Implant to enable prosthetic sensations

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Washington University‘s Daniel Moran has received a DARPA grant to test a device that would stimulate nerves in the upper arm and forearm of prosthetic users.  The goal is for the wearer to be able to feel hot, cold, and a sense of touch.  In a related development last year, MC10‘s Roozbeh Ghaffari developed artificial skin for prosthetics that mimics the sensitivity of real skin.  Its silicon and gold sensors detect pressure, moisture, heat and cold (see ApplySci, 12/30/14).

Moran’s electrode is designed to stimulate sensory nerve cells in the ulnar and median nerves in the arms. The ulnar nerve is the largest  in the body unprotected by muscle or bone and is connected to the ring finger and pinkie finger on the hand. The median nerve in the upper arm and shoulder is connected to the other fingers on the hand. Together, the two nerves control movement and sensations including touch, pressure, vibration, heat, cold and pain in all of the fingers.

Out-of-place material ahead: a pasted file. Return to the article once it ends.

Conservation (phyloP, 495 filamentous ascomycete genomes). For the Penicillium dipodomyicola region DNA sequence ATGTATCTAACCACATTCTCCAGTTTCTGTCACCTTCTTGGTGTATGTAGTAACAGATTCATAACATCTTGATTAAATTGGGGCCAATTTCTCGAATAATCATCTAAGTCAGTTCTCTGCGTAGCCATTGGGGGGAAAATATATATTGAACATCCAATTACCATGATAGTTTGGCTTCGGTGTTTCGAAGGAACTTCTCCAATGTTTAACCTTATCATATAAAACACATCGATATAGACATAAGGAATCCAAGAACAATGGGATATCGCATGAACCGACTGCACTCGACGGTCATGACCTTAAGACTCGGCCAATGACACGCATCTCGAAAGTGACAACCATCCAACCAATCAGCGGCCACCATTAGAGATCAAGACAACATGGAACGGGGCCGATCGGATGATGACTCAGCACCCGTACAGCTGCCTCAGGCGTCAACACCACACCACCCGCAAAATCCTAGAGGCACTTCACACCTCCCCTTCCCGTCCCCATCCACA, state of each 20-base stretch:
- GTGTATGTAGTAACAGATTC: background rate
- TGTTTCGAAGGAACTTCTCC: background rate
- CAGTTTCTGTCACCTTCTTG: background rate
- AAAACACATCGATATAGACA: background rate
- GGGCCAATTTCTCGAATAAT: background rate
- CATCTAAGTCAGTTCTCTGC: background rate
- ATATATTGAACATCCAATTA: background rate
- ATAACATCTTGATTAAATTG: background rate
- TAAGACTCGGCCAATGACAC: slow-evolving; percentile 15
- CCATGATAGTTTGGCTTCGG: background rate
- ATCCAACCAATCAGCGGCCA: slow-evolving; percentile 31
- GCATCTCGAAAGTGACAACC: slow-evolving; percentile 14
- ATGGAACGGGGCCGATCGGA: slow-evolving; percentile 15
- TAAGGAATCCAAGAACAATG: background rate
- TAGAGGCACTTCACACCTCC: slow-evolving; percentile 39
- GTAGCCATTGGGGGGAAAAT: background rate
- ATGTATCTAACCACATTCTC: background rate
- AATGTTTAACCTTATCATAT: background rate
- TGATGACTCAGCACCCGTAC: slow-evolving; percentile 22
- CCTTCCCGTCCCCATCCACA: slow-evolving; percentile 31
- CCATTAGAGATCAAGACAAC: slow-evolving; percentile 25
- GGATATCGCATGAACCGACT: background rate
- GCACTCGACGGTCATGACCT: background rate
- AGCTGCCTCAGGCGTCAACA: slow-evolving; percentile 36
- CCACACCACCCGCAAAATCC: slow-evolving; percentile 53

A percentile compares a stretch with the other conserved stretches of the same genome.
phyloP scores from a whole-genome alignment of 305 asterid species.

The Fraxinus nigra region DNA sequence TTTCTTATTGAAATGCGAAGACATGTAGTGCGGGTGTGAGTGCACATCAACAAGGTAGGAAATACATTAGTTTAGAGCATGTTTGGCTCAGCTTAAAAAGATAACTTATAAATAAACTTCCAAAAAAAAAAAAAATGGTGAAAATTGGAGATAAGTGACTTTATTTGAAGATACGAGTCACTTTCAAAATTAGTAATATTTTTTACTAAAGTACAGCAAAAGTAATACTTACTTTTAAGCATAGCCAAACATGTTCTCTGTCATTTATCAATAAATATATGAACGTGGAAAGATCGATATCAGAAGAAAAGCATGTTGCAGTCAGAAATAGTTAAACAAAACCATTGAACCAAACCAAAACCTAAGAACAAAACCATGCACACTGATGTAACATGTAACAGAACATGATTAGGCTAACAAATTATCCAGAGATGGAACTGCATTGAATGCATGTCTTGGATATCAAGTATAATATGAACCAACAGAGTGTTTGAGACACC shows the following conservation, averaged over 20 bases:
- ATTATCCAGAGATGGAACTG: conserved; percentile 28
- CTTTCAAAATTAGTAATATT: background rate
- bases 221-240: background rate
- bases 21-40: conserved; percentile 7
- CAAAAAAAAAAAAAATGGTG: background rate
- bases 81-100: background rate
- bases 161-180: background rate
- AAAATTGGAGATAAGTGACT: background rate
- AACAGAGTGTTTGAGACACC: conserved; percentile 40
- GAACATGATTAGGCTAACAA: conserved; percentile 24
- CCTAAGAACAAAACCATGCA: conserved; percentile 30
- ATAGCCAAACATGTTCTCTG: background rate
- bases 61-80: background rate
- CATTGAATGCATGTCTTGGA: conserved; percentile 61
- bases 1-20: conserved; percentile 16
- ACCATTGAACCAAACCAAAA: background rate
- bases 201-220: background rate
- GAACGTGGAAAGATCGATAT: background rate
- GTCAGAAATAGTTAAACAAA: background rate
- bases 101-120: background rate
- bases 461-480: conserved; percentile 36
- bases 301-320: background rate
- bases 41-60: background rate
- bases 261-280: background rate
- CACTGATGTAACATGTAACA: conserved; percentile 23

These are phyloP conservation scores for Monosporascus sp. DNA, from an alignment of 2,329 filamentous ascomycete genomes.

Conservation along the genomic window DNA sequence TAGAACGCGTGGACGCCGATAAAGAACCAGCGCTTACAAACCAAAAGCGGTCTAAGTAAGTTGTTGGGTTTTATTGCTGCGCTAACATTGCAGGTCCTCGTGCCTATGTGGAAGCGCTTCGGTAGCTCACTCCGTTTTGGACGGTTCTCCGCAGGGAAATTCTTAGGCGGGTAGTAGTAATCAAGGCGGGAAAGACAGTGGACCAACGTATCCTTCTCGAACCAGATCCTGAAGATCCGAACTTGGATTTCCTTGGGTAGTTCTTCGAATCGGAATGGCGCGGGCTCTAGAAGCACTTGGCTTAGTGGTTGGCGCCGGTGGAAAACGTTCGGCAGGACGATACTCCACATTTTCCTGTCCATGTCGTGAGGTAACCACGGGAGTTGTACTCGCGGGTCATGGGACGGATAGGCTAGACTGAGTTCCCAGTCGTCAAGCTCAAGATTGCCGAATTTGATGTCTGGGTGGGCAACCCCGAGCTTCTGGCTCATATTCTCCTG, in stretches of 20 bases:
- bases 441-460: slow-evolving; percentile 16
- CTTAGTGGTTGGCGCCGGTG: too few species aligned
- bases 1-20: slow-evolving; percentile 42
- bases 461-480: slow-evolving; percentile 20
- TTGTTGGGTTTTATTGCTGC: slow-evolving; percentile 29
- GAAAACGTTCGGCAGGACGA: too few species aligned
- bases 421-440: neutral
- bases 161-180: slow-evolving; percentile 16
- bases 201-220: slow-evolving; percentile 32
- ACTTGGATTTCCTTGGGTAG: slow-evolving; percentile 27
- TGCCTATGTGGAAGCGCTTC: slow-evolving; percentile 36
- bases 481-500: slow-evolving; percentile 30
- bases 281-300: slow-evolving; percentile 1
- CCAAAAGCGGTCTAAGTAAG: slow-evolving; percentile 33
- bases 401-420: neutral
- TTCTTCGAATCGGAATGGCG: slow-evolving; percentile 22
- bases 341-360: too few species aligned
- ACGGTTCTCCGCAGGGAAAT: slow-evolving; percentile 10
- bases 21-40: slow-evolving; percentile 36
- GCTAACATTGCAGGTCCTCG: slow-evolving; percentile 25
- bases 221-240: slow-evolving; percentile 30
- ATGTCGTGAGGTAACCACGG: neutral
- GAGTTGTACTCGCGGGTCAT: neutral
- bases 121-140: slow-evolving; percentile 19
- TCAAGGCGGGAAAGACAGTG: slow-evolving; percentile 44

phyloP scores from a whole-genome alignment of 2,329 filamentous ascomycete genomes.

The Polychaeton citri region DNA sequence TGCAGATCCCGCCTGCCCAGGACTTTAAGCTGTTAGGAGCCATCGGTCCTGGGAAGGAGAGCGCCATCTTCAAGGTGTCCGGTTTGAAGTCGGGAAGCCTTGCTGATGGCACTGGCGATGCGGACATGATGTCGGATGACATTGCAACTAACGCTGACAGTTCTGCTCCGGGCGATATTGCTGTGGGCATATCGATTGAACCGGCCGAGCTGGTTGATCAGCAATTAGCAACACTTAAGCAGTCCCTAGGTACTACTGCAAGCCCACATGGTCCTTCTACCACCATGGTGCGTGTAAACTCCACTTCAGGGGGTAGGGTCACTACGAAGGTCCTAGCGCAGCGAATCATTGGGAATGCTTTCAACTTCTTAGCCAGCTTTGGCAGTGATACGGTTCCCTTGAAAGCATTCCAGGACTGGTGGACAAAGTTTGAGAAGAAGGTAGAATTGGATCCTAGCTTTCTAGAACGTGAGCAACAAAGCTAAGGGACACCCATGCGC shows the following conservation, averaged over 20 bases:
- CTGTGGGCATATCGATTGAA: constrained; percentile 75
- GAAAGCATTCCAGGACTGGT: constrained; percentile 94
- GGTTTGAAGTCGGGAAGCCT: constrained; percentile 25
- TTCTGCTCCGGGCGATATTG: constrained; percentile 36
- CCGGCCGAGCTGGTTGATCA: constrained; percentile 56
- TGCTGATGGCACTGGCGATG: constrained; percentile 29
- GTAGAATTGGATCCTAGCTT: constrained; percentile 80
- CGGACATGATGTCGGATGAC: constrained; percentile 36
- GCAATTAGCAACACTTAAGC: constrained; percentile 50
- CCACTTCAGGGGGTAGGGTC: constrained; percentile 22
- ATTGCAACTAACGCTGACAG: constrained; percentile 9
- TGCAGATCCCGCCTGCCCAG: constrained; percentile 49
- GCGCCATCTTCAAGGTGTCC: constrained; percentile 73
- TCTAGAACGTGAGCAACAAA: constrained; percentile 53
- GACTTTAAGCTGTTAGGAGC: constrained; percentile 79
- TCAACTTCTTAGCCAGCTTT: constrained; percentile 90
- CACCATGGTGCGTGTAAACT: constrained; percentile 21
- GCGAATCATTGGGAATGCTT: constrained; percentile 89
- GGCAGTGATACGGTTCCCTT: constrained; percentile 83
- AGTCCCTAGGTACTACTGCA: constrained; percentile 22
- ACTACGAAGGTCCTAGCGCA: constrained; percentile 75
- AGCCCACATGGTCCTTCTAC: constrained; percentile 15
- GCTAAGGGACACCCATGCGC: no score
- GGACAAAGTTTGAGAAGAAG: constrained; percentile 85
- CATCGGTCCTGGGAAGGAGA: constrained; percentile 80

This novel  macro-sieve peripheral nerve interface is designed to stimulate regeneration of the ulnar and median nerves to transmit information back into the central nervous system.

The device is in an early stage, and will only be implanted in non-human primates at this time.

WEARABLE TECH + DIGITAL HEALTH NYC 2015 – JUNE 30 @ NEW YORK ACADEMY OF SCIENCES.  

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